To you well-meaning ministers who have been drawn in by this seemingly well-intentioned effort—and again, we fully respect and share your desire for true unity and reconciliation—do you know what you are doing? Do you realize that by participating you are unknowingly aiding efforts to undermine the very governmental structure that we all, before God, agreed to some 15 years ago?
Ministers and brethren, please be assured that this is as hard to write as we’re sure it is to read. Ministers are called by God to be peacemakers, to teach, to guide, to shepherd and most importantly to serve.
We would like nothing more than to reconcile with as many ministers and members in Latin America as possible—those who want to be with us. We have had several sound, spiritually mature, Spanish-speaking men traveling in Latin America for weeks now. Those men have been meeting with any and all who are willing. Yet they have been rejected with hostility by some who out of the other side of their mouth “seek” reconciliation.
Those sent by the administration, with support from the Council, have been helping members and elders who want to remain part of the United Church of God to meet safely for Sabbath services, free of politics and heavy-handed rule. We have been working with them to set up Feast sites where they can meet and celebrate with us the wonderful promise of Jesus Christ’s coming reign on earth. We have continued to financially support those who want to be part of us. They have not been cut off.
Meanwhile, the former UCG administrator of the Latin American region claims that he was independent all along, that he does not recognize any spiritual or managerial authority from the president, the home office or the Council, and has openly compared our ministers to Satan, who “appears as an angel of light.” Some ministers who now follow him have used far worse language in describing loyal ministers and members of the Council of Elders.
At the same time, these same individuals issue moving and emotional appeals for help and support, accusing the Council of Elders of doing nothing to promote “reconciliation”!
Given this onslaught of unfortunate and distorted comments coming from Latin America, we will shortly make available a more detailed summary of recent events since the July 1 update that we previously made available. As you desire, you will soon be able to access it on the Members site (members.ucg.org) or request a copy. This is not our first choice, as we have actively sought to achieve reconciliation without bringing this often-ugly truth out for all to see. Since our desire to achieve repentance and reconciliation has been interpreted by some as an unwillingness to act, we will now speak openly.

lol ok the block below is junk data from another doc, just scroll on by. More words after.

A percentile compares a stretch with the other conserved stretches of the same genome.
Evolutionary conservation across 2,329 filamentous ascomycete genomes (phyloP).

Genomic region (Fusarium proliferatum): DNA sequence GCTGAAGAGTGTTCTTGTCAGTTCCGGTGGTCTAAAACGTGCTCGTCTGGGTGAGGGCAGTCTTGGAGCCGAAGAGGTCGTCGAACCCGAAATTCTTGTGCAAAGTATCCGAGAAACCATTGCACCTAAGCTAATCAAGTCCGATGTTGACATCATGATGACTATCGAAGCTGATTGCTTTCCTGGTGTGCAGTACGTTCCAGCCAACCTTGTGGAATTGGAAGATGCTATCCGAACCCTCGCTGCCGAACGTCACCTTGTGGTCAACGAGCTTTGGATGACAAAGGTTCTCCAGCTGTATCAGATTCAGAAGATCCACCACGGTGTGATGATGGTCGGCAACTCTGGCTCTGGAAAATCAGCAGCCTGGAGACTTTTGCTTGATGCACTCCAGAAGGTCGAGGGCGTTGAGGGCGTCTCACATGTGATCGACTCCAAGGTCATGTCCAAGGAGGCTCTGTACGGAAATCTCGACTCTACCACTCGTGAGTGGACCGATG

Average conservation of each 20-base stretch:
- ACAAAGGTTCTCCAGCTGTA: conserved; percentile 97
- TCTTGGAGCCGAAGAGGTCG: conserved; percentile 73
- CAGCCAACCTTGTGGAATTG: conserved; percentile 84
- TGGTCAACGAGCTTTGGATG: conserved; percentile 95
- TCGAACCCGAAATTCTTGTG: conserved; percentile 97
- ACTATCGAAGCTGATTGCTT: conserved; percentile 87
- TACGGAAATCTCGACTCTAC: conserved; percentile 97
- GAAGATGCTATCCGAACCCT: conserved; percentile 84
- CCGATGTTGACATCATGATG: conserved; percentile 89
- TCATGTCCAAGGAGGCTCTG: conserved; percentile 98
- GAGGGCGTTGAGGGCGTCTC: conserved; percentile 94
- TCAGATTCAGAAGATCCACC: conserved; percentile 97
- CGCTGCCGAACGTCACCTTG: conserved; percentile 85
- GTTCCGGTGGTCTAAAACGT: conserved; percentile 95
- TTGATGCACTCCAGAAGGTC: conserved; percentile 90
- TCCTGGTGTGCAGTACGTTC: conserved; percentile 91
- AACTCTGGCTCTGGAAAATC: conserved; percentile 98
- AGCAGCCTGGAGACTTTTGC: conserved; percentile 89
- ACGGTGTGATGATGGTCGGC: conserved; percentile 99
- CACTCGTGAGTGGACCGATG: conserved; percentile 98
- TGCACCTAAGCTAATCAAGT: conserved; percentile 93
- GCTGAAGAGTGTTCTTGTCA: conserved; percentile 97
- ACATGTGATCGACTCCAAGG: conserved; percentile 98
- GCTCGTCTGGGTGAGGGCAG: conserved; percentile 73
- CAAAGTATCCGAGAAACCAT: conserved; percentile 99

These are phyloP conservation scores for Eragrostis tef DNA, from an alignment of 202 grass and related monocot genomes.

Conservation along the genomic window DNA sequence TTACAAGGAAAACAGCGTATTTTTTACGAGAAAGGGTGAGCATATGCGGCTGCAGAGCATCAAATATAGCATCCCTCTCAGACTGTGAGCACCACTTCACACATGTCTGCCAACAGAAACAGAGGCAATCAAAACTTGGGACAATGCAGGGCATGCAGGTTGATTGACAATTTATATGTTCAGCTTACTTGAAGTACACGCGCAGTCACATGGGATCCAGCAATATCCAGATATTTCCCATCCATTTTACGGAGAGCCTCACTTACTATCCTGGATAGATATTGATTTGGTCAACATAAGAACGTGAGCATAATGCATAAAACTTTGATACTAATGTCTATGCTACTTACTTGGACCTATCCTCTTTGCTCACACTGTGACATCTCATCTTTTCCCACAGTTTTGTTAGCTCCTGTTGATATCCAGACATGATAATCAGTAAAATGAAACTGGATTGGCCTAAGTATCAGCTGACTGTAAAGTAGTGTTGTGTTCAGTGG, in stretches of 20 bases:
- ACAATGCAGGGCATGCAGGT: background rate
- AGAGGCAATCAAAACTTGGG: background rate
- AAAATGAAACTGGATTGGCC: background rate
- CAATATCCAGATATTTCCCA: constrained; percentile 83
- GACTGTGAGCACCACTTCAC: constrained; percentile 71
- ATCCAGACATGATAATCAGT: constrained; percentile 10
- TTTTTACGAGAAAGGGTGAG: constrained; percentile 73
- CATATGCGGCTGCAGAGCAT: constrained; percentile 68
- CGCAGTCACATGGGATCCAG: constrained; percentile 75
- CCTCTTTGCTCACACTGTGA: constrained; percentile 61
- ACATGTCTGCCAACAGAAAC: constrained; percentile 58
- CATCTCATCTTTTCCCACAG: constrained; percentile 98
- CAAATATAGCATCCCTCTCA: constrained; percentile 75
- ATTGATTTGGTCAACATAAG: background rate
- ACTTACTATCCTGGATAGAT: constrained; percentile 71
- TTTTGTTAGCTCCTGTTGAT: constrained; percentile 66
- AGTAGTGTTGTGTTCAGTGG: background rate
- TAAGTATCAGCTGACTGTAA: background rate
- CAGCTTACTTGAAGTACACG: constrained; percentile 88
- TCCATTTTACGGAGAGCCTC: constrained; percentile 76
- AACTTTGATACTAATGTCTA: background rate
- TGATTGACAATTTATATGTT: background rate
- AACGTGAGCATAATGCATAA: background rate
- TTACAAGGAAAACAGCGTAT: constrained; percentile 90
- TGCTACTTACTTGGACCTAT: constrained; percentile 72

Ministers and brethren, both of us have served in other pastoral and administrative roles before assuming our current positions. Dennis Luker served as a regional pastor for the northwest United States. Melvin Rhodes served brethren in Africa. For years we both heard whispers and smooth accusations against certain current Council members from certain men whose names appear on this new online document. The men on that list know who they are. We submit to you that our current crisis is the result of listening to that smoldering resentment, of allowing a root of spiritual bitterness to take hold, and to now hide behind proxies and assumed online names to try and divide the very Church of God!
As we mentioned before, we don’t doubt the sincerity of many who—regardless of the communication platform—call for unity and reconciliation. We join with you. But on our watch—as being directly accountable spiritually to Jesus and God His Father—we will not mince words, nor will we shy from any action needed when we see attempts to divide, to split those who want to fellowship together, to rend asunder what God calls His own!
This is serious business. It takes work to reconcile. It takes honesty. And it takes a sincere willingness to yield to God, be patient and turn this over to the living Head of this Church. Once we do that, we can have a real spirit of forgiveness, which is the foundation for true reconciliation.
Over the past year, we have heard this comment many times from members: “Why are you ministers fighting? We don’t want your political battles. We want to be able to come to church, worship God and be supported in our daily lives. Stop fighting!” We couldn’t agree more.
We would like to close this with two thoughts: First, true change results when God mercifully grants that His spirit transform our human spirit, our thoughts and our actions. Hopefully we have all experienced this change in our lives. Second, God knows our weaknesses and our frail frame. He knows that we are tempted, that we can fail and that we will fall short. That’s why He sent His Son to stand in the breach and reconcile us with Him.
That means that at any time, at any moment, we have the spiritual capacity to reach out, to change, to repent, to forgive and finally to reconcile. Nothing is impossible with God. Can we believe this?
That means that even now, as emotions run high, we can individually yield to God’s spirit, invite the living Christ to live in us, and find a way out of this crisis. It has happened before, and it can happen again.
To seek this divine and powerful healing, in our individual roles we are joining together to call a fast for the Church for the weekend of August 21-22. Some of you may choose to fast on the Sabbath and others may choose to fast on the following day. Either way please set aside that weekend for intensive prayer, meditation and focused Bible study. Please ask God to give us all a spirit of humility, repentance and unity. Please renew the very prayer of Christ on the night before His crucifixion, when He prayed for protection for all of us and asked God His Father that “You should keep them from the evil one” (John 17:15).
Let us truly forgive. Let us truly seek reconciliation. Let us abandon all efforts to divide—whether online or elsewhere—and draw together to accomplish the work that we have been given to do.
In Christian Love,
Dennis Luker, President and Melvin Rhodes, Chairman of the Council of Elders